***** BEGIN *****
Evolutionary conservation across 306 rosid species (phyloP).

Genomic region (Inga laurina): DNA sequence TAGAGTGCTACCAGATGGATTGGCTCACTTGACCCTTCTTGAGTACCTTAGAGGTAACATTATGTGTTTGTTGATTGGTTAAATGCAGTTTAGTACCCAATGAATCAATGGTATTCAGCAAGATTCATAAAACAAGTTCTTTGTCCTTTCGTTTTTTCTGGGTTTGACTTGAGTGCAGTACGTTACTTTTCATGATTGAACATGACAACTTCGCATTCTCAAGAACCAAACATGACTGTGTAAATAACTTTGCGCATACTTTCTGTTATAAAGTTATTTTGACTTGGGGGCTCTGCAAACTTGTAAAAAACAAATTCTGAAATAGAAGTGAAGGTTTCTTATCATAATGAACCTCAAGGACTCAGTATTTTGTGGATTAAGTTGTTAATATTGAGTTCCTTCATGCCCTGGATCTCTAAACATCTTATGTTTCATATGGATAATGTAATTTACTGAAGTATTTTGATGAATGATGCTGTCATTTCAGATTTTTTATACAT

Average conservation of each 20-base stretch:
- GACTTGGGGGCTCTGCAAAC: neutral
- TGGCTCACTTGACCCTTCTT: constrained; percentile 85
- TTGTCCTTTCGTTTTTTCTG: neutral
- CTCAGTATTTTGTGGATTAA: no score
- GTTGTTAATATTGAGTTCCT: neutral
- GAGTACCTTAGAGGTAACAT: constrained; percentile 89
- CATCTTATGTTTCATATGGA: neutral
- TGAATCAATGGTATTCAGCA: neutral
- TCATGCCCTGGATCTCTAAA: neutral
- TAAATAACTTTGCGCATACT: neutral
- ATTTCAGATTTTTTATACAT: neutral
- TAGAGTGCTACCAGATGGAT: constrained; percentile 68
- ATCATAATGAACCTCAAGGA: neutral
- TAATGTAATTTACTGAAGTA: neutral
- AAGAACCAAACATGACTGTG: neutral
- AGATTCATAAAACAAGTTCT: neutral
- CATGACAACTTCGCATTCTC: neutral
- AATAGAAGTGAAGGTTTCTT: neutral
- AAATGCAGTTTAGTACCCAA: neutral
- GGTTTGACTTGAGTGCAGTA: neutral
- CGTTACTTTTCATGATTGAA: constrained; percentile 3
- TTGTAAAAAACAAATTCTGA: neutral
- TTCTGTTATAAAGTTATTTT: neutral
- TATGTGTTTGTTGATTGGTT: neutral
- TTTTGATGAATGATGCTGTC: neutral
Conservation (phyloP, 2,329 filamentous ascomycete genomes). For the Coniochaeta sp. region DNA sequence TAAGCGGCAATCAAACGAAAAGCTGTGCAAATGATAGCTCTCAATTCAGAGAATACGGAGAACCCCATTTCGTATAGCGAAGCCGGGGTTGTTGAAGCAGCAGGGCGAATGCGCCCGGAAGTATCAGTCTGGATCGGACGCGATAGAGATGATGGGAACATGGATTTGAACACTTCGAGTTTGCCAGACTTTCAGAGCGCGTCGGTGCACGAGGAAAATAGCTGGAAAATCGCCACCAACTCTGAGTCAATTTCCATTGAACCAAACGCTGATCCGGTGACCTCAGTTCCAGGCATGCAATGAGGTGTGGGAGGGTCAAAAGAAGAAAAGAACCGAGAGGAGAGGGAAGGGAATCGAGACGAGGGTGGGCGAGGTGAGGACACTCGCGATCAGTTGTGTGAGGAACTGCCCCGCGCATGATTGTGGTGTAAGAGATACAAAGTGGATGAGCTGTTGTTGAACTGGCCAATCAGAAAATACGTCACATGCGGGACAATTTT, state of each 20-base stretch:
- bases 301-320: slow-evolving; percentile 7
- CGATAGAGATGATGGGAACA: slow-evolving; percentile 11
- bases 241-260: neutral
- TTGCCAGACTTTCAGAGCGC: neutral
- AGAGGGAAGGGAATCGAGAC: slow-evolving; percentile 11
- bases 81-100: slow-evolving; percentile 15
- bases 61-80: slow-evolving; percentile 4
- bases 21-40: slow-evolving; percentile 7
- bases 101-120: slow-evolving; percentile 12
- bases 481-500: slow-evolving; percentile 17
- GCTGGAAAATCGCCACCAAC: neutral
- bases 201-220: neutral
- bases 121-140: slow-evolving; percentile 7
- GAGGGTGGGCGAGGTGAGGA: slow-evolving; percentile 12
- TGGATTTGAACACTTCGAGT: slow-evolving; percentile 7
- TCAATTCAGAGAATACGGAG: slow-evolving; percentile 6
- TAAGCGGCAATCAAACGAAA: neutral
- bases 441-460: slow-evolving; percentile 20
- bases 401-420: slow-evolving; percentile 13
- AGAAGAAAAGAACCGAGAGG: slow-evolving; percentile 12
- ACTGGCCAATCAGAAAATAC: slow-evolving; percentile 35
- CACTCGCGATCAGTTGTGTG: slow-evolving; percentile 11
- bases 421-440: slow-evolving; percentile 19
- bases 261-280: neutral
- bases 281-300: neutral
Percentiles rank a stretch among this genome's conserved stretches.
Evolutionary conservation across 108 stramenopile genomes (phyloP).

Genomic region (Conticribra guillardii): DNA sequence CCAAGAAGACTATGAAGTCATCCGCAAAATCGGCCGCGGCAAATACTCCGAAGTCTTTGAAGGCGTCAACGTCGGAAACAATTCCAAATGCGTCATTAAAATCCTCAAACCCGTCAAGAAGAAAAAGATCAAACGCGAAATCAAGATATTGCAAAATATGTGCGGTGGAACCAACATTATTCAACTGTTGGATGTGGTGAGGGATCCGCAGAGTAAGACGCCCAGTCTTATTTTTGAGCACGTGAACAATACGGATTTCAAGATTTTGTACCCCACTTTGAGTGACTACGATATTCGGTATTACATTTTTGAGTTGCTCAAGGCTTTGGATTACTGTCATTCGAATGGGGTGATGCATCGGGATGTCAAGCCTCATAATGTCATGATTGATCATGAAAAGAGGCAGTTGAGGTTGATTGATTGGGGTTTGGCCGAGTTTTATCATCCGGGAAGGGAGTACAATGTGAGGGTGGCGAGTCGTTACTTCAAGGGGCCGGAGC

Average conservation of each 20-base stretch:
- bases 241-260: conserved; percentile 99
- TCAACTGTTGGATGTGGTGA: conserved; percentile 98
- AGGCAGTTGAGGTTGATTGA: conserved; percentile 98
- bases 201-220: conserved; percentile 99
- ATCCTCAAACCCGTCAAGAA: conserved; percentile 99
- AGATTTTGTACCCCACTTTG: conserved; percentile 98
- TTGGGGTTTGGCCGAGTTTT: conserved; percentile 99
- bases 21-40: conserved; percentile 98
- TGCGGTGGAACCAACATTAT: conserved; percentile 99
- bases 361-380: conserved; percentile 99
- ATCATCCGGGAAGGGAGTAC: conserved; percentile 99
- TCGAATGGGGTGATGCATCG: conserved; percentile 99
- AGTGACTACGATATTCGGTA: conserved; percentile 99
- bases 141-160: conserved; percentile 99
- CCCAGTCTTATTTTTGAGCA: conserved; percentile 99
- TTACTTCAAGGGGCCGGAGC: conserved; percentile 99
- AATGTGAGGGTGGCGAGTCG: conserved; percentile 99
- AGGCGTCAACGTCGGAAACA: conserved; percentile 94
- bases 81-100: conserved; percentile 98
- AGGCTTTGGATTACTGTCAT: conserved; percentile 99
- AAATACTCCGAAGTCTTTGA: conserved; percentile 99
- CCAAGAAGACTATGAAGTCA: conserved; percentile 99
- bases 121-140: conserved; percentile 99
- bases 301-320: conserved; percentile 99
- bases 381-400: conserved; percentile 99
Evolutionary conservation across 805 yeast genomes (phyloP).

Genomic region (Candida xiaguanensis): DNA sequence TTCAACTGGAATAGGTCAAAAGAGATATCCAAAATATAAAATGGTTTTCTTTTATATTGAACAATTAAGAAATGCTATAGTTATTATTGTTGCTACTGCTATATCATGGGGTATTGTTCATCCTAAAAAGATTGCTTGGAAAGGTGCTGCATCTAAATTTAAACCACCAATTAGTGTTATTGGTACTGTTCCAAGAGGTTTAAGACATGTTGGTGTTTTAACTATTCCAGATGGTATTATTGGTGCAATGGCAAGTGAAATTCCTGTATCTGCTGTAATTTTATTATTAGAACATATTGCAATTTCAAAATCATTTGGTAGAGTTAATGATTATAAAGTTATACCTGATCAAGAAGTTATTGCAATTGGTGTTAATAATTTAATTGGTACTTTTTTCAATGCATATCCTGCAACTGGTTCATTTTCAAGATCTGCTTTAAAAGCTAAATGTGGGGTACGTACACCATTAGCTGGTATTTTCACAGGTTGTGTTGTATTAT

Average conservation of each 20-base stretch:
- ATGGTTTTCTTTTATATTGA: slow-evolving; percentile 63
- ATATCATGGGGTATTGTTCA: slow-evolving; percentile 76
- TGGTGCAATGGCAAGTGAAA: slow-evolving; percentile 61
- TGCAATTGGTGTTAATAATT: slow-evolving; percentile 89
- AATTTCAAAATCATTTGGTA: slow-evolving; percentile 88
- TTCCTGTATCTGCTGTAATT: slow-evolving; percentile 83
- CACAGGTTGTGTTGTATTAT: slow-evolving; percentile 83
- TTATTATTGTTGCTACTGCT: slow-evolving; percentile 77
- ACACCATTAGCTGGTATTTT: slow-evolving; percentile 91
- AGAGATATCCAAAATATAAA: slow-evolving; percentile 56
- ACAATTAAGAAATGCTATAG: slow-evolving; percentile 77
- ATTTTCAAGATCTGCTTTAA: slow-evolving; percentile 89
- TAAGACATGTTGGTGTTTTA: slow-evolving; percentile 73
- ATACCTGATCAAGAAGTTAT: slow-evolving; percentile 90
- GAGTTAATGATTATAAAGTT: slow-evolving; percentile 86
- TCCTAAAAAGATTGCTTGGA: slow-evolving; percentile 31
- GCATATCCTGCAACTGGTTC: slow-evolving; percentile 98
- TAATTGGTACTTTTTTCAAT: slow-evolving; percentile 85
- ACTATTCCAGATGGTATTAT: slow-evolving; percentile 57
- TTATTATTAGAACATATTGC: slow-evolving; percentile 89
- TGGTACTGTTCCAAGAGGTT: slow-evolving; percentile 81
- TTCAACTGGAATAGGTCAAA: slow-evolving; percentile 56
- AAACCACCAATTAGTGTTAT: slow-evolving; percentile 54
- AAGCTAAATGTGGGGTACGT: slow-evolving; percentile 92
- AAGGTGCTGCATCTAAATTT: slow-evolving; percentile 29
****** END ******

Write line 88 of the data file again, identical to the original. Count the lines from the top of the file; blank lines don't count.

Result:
- ATATCATGGGGTATTGTTCA: slow-evolving; percentile 76